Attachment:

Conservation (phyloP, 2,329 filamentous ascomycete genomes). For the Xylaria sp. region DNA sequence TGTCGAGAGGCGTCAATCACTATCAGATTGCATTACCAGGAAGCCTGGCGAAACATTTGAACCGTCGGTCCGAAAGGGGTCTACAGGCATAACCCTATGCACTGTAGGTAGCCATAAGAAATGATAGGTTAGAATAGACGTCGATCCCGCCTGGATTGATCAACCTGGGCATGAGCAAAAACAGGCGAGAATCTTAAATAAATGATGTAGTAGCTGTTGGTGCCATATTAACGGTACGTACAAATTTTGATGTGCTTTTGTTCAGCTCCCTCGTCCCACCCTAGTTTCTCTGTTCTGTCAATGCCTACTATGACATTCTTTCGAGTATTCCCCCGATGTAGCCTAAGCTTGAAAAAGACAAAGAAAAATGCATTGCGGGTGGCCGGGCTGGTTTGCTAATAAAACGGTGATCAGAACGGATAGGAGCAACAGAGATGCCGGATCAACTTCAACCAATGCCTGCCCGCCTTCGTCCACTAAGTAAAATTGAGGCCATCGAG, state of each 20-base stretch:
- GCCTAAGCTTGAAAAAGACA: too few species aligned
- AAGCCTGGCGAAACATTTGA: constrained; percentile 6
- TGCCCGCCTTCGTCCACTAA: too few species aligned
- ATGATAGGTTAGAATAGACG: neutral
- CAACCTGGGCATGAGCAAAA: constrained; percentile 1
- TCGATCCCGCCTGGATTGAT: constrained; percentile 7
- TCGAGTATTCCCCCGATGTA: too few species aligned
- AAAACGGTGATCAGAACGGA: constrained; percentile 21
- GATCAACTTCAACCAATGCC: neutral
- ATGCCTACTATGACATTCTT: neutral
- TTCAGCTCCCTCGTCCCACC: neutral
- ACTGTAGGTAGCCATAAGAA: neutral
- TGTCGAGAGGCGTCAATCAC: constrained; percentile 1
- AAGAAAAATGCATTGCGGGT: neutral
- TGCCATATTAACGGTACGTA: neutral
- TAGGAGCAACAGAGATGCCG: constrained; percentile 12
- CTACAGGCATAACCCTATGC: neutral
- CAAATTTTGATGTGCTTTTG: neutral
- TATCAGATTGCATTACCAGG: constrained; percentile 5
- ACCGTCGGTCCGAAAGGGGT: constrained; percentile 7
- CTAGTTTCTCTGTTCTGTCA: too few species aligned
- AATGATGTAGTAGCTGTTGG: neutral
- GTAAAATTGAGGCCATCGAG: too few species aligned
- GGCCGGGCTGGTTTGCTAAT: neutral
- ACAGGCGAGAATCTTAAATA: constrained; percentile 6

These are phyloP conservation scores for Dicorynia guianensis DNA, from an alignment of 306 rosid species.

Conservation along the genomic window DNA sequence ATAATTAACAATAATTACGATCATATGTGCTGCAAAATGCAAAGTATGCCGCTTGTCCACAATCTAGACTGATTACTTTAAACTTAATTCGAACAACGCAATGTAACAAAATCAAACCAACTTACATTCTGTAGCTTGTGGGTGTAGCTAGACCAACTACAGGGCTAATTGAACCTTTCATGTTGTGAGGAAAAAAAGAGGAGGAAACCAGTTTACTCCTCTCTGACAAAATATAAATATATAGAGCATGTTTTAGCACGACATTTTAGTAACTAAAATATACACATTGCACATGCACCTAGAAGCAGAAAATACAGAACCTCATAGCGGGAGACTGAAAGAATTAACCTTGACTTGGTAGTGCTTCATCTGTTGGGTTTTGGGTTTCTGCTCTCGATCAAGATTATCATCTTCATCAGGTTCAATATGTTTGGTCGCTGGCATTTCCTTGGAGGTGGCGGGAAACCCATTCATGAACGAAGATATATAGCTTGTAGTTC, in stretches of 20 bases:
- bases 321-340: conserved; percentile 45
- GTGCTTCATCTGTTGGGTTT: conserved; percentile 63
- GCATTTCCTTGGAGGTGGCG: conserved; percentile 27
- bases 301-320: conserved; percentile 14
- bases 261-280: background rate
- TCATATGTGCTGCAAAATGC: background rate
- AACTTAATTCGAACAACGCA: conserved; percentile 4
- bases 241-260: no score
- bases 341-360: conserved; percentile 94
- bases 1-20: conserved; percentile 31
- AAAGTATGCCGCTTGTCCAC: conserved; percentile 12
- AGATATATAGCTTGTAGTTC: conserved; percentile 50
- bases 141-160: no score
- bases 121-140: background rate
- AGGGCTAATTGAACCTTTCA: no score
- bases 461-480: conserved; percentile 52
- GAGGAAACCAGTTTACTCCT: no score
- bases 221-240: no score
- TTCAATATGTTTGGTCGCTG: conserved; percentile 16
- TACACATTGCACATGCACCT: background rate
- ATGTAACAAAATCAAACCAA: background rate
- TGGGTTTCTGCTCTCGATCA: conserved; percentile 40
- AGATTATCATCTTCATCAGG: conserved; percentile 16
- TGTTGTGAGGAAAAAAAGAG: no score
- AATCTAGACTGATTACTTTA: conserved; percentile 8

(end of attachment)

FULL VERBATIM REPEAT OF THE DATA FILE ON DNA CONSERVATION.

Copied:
Conservation (phyloP, 2,329 filamentous ascomycete genomes). For the Xylaria sp. region DNA sequence TGTCGAGAGGCGTCAATCACTATCAGATTGCATTACCAGGAAGCCTGGCGAAACATTTGAACCGTCGGTCCGAAAGGGGTCTACAGGCATAACCCTATGCACTGTAGGTAGCCATAAGAAATGATAGGTTAGAATAGACGTCGATCCCGCCTGGATTGATCAACCTGGGCATGAGCAAAAACAGGCGAGAATCTTAAATAAATGATGTAGTAGCTGTTGGTGCCATATTAACGGTACGTACAAATTTTGATGTGCTTTTGTTCAGCTCCCTCGTCCCACCCTAGTTTCTCTGTTCTGTCAATGCCTACTATGACATTCTTTCGAGTATTCCCCCGATGTAGCCTAAGCTTGAAAAAGACAAAGAAAAATGCATTGCGGGTGGCCGGGCTGGTTTGCTAATAAAACGGTGATCAGAACGGATAGGAGCAACAGAGATGCCGGATCAACTTCAACCAATGCCTGCCCGCCTTCGTCCACTAAGTAAAATTGAGGCCATCGAG, state of each 20-base stretch:
- GCCTAAGCTTGAAAAAGACA: too few species aligned
- AAGCCTGGCGAAACATTTGA: constrained; percentile 6
- TGCCCGCCTTCGTCCACTAA: too few species aligned
- ATGATAGGTTAGAATAGACG: neutral
- CAACCTGGGCATGAGCAAAA: constrained; percentile 1
- TCGATCCCGCCTGGATTGAT: constrained; percentile 7
- TCGAGTATTCCCCCGATGTA: too few species aligned
- AAAACGGTGATCAGAACGGA: constrained; percentile 21
- GATCAACTTCAACCAATGCC: neutral
- ATGCCTACTATGACATTCTT: neutral
- TTCAGCTCCCTCGTCCCACC: neutral
- ACTGTAGGTAGCCATAAGAA: neutral
- TGTCGAGAGGCGTCAATCAC: constrained; percentile 1
- AAGAAAAATGCATTGCGGGT: neutral
- TGCCATATTAACGGTACGTA: neutral
- TAGGAGCAACAGAGATGCCG: constrained; percentile 12
- CTACAGGCATAACCCTATGC: neutral
- CAAATTTTGATGTGCTTTTG: neutral
- TATCAGATTGCATTACCAGG: constrained; percentile 5
- ACCGTCGGTCCGAAAGGGGT: constrained; percentile 7
- CTAGTTTCTCTGTTCTGTCA: too few species aligned
- AATGATGTAGTAGCTGTTGG: neutral
- GTAAAATTGAGGCCATCGAG: too few species aligned
- GGCCGGGCTGGTTTGCTAAT: neutral
- ACAGGCGAGAATCTTAAATA: constrained; percentile 6

These are phyloP conservation scores for Dicorynia guianensis DNA, from an alignment of 306 rosid species.

Conservation along the genomic window DNA sequence ATAATTAACAATAATTACGATCATATGTGCTGCAAAATGCAAAGTATGCCGCTTGTCCACAATCTAGACTGATTACTTTAAACTTAATTCGAACAACGCAATGTAACAAAATCAAACCAACTTACATTCTGTAGCTTGTGGGTGTAGCTAGACCAACTACAGGGCTAATTGAACCTTTCATGTTGTGAGGAAAAAAAGAGGAGGAAACCAGTTTACTCCTCTCTGACAAAATATAAATATATAGAGCATGTTTTAGCACGACATTTTAGTAACTAAAATATACACATTGCACATGCACCTAGAAGCAGAAAATACAGAACCTCATAGCGGGAGACTGAAAGAATTAACCTTGACTTGGTAGTGCTTCATCTGTTGGGTTTTGGGTTTCTGCTCTCGATCAAGATTATCATCTTCATCAGGTTCAATATGTTTGGTCGCTGGCATTTCCTTGGAGGTGGCGGGAAACCCATTCATGAACGAAGATATATAGCTTGTAGTTC, in stretches of 20 bases:
- bases 321-340: conserved; percentile 45
- GTGCTTCATCTGTTGGGTTT: conserved; percentile 63
- GCATTTCCTTGGAGGTGGCG: conserved; percentile 27
- bases 301-320: conserved; percentile 14
- bases 261-280: background rate
- TCATATGTGCTGCAAAATGC: background rate
- AACTTAATTCGAACAACGCA: conserved; percentile 4
- bases 241-260: no score
- bases 341-360: conserved; percentile 94
- bases 1-20: conserved; percentile 31
- AAAGTATGCCGCTTGTCCAC: conserved; percentile 12
- AGATATATAGCTTGTAGTTC: conserved; percentile 50
- bases 141-160: no score
- bases 121-140: background rate
- AGGGCTAATTGAACCTTTCA: no score
- bases 461-480: conserved; percentile 52
- GAGGAAACCAGTTTACTCCT: no score
- bases 221-240: no score
- TTCAATATGTTTGGTCGCTG: conserved; percentile 16
- TACACATTGCACATGCACCT: background rate
- ATGTAACAAAATCAAACCAA: background rate
- TGGGTTTCTGCTCTCGATCA: conserved; percentile 40
- AGATTATCATCTTCATCAGG: conserved; percentile 16
- TGTTGTGAGGAAAAAAAGAG: no score
- AATCTAGACTGATTACTTTA: conserved; percentile 8